Color wash faux painting can closely imitate a weathered exterior wall. With just paint, glaze and a brush, you can create this very impressive finish.
With just a minimum need for tools and supplies this can also be very cost effective to accomplish this beautiful, weathered look.
With color washing you can choose two colors or even three.
Tip for choosing color: For the best look, just choose two or three shades of the same color. That way it looks as though an original color has simply been weathered and aged.
When choosing color you can also go two different directions. One, you can choose a light base coat and a darker wash. (That's my favorite because it mimics the weathered look the most.)
Second, you can use a darker base coat and a light wash on top. This can look beautiful as well. Especially if you're working in a room that has a tendency to be dark and needs a lighter paint job.
The best tool for this technique is simple. Just a brush. Yes, that's it. Just a brush. With just a brush, you can give it the best unique finish.
Since you will be brushing out the whole area you might want to use a larger brush. I usually use one that is three and a half inches to a four inch brush.
A four inch brush can give your hand a cramp if you're not used to it. Don't let that happen to you. That causes progress to stop and it's not good for your hands. I definitely recommend to pick a size that you think is comfortable for you.
I simply use a larger brush to cover more area, faster. But you will enjoy the whole process a lot more if you're comfortable while you're working.
Here you can see a dining room that was color washed. I started here with a light base and washed it with a white first. Then I washed it again with a darker blue.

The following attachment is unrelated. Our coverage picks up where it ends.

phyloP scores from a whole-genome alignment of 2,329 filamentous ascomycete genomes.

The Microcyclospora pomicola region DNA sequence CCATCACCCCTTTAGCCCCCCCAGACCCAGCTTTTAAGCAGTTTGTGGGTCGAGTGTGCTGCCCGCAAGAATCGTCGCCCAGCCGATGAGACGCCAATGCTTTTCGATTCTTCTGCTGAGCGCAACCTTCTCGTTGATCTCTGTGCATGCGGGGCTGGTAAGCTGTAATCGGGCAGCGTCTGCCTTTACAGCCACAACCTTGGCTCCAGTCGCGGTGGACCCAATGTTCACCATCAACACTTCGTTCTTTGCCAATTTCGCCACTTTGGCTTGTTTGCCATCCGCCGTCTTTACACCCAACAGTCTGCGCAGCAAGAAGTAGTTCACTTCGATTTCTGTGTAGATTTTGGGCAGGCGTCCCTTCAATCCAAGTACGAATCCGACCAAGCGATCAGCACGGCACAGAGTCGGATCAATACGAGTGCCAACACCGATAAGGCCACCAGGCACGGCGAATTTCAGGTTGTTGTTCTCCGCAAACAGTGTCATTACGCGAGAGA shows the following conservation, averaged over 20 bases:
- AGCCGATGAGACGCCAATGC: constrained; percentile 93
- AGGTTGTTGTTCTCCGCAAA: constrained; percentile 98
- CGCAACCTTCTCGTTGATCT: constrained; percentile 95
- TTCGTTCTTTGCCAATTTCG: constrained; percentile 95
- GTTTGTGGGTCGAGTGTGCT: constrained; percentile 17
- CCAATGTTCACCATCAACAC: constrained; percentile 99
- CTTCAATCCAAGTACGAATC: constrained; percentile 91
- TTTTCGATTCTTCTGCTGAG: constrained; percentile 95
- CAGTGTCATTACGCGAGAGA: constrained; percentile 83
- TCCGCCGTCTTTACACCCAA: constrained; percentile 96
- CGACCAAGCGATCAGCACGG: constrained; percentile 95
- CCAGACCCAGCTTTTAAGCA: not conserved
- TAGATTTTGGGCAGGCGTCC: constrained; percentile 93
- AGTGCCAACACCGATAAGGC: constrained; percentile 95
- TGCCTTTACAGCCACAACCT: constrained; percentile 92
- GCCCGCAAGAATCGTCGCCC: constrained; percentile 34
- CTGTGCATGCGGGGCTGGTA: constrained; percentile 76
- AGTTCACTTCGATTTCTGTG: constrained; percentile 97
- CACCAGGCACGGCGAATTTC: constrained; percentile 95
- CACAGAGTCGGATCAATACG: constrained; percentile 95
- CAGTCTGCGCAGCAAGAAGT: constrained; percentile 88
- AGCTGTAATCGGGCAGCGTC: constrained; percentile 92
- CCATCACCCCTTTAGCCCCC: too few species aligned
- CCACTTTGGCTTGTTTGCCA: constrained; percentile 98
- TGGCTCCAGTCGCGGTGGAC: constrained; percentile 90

You can see the depth of color you can get with just color washing.
One good tip is to really cover your floors and everything around. This material is mixed up thin and so it can be very messy.
Another tip is to brush out your glaze wash in a cross hatch manner. Pretend that with every stroke, you are making an "X" shape on the wall. This keeps me from painting any long horizontal or vertical brush strokes.
Something else that's always good to do is start at the top and work down the wall. The reason is the glaze will be thin and runny. So if you have drips or runs, they will be further down the wall and not in an area you've already finished.
Also try not to ever let drips or runs dry. Always try to wipe them off or brush them out.
A good tip for painting on a base that has a flat finish is you can pre-wet the walls. Because flat is so porous, you almost have no time to work with your glaze. So what you can do is take a small spray bottle that has the ability to mist the walls. You can fill the spray bottle with water and simply mist the walls before brushing on your glaze.
Usually one of the big box stores sells a small garden spray bottle that will spray a fine mist. These are perfect for this. Just remember not to spray too much water, or your glaze will definitely run down the wall.
It may be hard to see in this photo, but in this kitchen there is a very light brown wash over the orange. It created a beautiful aged and weathered look. It was also subtle, so it wasn't too busy of a look.
One more good tip is remember to keep each glaze layer thin enough to see your base coat. That means you'll brush it out until it's nice and thin. You may still see some brush strokes, that's perfectly fine and it even adds an interesting effect. Just remember that if it's evenly applied (attempting to follow that "X" pattern) then it will look great.
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